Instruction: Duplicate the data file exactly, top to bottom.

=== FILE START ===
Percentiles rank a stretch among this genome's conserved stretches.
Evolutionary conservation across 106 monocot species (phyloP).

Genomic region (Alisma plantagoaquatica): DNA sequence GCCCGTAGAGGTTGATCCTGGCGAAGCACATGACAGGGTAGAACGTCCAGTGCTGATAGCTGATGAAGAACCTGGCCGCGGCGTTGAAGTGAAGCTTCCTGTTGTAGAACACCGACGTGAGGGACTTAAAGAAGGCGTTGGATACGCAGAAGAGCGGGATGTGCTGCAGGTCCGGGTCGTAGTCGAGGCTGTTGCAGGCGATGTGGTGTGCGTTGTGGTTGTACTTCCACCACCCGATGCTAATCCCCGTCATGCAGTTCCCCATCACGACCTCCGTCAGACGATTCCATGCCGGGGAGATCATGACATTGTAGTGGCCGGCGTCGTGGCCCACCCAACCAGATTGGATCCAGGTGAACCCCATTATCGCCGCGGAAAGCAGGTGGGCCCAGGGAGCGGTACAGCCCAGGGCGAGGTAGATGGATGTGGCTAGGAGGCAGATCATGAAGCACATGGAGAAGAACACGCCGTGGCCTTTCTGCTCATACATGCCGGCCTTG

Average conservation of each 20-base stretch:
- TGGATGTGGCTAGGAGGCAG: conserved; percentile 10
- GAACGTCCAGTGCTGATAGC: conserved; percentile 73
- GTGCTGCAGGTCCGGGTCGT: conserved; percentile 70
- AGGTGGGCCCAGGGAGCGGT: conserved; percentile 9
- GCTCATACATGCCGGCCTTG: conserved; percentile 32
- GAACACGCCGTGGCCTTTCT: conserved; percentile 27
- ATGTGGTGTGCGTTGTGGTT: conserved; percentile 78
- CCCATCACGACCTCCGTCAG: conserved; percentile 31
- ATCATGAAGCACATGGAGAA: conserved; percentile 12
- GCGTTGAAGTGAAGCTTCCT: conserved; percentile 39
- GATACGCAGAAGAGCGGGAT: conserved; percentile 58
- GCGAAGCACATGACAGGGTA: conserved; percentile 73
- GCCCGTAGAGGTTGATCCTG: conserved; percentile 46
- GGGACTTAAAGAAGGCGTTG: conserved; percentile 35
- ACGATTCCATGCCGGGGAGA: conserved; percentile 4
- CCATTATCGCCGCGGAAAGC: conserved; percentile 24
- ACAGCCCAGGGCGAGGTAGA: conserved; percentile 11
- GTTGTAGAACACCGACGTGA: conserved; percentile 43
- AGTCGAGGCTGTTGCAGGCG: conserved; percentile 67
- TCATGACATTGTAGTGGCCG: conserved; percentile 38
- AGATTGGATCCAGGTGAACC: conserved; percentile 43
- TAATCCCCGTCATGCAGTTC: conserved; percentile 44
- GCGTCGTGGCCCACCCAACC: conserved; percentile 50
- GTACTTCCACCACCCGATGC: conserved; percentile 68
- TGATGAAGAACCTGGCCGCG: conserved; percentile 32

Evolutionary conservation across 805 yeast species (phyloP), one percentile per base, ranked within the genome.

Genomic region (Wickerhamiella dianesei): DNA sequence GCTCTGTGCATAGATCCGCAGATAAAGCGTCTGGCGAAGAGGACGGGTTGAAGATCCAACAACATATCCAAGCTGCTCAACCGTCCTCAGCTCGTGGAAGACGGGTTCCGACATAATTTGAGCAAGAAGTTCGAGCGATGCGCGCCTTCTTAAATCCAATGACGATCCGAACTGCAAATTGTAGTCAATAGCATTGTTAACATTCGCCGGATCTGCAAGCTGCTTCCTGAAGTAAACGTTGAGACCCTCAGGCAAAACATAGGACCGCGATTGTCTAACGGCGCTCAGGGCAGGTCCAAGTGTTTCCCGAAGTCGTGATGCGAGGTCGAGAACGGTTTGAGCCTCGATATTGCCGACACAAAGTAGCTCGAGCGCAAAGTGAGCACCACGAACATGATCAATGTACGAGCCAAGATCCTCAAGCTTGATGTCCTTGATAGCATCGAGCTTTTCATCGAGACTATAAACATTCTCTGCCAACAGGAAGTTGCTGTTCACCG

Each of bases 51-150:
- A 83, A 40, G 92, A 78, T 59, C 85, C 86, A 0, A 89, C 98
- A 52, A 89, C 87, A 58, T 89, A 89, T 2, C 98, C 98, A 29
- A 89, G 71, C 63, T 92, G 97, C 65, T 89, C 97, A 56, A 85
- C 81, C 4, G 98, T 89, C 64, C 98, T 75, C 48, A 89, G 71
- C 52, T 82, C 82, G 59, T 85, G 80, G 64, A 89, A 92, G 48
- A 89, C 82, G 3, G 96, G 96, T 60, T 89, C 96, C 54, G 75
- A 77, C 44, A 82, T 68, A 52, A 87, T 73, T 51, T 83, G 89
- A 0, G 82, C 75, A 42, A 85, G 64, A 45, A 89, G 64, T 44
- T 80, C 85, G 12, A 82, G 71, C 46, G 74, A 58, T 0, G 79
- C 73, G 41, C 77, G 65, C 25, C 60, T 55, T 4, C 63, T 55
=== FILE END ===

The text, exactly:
Percentiles rank a stretch among this genome's conserved stretches.
Evolutionary conservation across 106 monocot species (phyloP).

Genomic region (Alisma plantagoaquatica): DNA sequence GCCCGTAGAGGTTGATCCTGGCGAAGCACATGACAGGGTAGAACGTCCAGTGCTGATAGCTGATGAAGAACCTGGCCGCGGCGTTGAAGTGAAGCTTCCTGTTGTAGAACACCGACGTGAGGGACTTAAAGAAGGCGTTGGATACGCAGAAGAGCGGGATGTGCTGCAGGTCCGGGTCGTAGTCGAGGCTGTTGCAGGCGATGTGGTGTGCGTTGTGGTTGTACTTCCACCACCCGATGCTAATCCCCGTCATGCAGTTCCCCATCACGACCTCCGTCAGACGATTCCATGCCGGGGAGATCATGACATTGTAGTGGCCGGCGTCGTGGCCCACCCAACCAGATTGGATCCAGGTGAACCCCATTATCGCCGCGGAAAGCAGGTGGGCCCAGGGAGCGGTACAGCCCAGGGCGAGGTAGATGGATGTGGCTAGGAGGCAGATCATGAAGCACATGGAGAAGAACACGCCGTGGCCTTTCTGCTCATACATGCCGGCCTTG

Average conservation of each 20-base stretch:
- TGGATGTGGCTAGGAGGCAG: conserved; percentile 10
- GAACGTCCAGTGCTGATAGC: conserved; percentile 73
- GTGCTGCAGGTCCGGGTCGT: conserved; percentile 70
- AGGTGGGCCCAGGGAGCGGT: conserved; percentile 9
- GCTCATACATGCCGGCCTTG: conserved; percentile 32
- GAACACGCCGTGGCCTTTCT: conserved; percentile 27
- ATGTGGTGTGCGTTGTGGTT: conserved; percentile 78
- CCCATCACGACCTCCGTCAG: conserved; percentile 31
- ATCATGAAGCACATGGAGAA: conserved; percentile 12
- GCGTTGAAGTGAAGCTTCCT: conserved; percentile 39
- GATACGCAGAAGAGCGGGAT: conserved; percentile 58
- GCGAAGCACATGACAGGGTA: conserved; percentile 73
- GCCCGTAGAGGTTGATCCTG: conserved; percentile 46
- GGGACTTAAAGAAGGCGTTG: conserved; percentile 35
- ACGATTCCATGCCGGGGAGA: conserved; percentile 4
- CCATTATCGCCGCGGAAAGC: conserved; percentile 24
- ACAGCCCAGGGCGAGGTAGA: conserved; percentile 11
- GTTGTAGAACACCGACGTGA: conserved; percentile 43
- AGTCGAGGCTGTTGCAGGCG: conserved; percentile 67
- TCATGACATTGTAGTGGCCG: conserved; percentile 38
- AGATTGGATCCAGGTGAACC: conserved; percentile 43
- TAATCCCCGTCATGCAGTTC: conserved; percentile 44
- GCGTCGTGGCCCACCCAACC: conserved; percentile 50
- GTACTTCCACCACCCGATGC: conserved; percentile 68
- TGATGAAGAACCTGGCCGCG: conserved; percentile 32

Evolutionary conservation across 805 yeast species (phyloP), one percentile per base, ranked within the genome.

Genomic region (Wickerhamiella dianesei): DNA sequence GCTCTGTGCATAGATCCGCAGATAAAGCGTCTGGCGAAGAGGACGGGTTGAAGATCCAACAACATATCCAAGCTGCTCAACCGTCCTCAGCTCGTGGAAGACGGGTTCCGACATAATTTGAGCAAGAAGTTCGAGCGATGCGCGCCTTCTTAAATCCAATGACGATCCGAACTGCAAATTGTAGTCAATAGCATTGTTAACATTCGCCGGATCTGCAAGCTGCTTCCTGAAGTAAACGTTGAGACCCTCAGGCAAAACATAGGACCGCGATTGTCTAACGGCGCTCAGGGCAGGTCCAAGTGTTTCCCGAAGTCGTGATGCGAGGTCGAGAACGGTTTGAGCCTCGATATTGCCGACACAAAGTAGCTCGAGCGCAAAGTGAGCACCACGAACATGATCAATGTACGAGCCAAGATCCTCAAGCTTGATGTCCTTGATAGCATCGAGCTTTTCATCGAGACTATAAACATTCTCTGCCAACAGGAAGTTGCTGTTCACCG

Each of bases 51-150:
- A 83, A 40, G 92, A 78, T 59, C 85, C 86, A 0, A 89, C 98
- A 52, A 89, C 87, A 58, T 89, A 89, T 2, C 98, C 98, A 29
- A 89, G 71, C 63, T 92, G 97, C 65, T 89, C 97, A 56, A 85
- C 81, C 4, G 98, T 89, C 64, C 98, T 75, C 48, A 89, G 71
- C 52, T 82, C 82, G 59, T 85, G 80, G 64, A 89, A 92, G 48
- A 89, C 82, G 3, G 96, G 96, T 60, T 89, C 96, C 54, G 75
- A 77, C 44, A 82, T 68, A 52, A 87, T 73, T 51, T 83, G 89
- A 0, G 82, C 75, A 42, A 85, G 64, A 45, A 89, G 64, T 44
- T 80, C 85, G 12, A 82, G 71, C 46, G 74, A 58, T 0, G 79
- C 73, G 41, C 77, G 65, C 25, C 60, T 55, T 4, C 63, T 55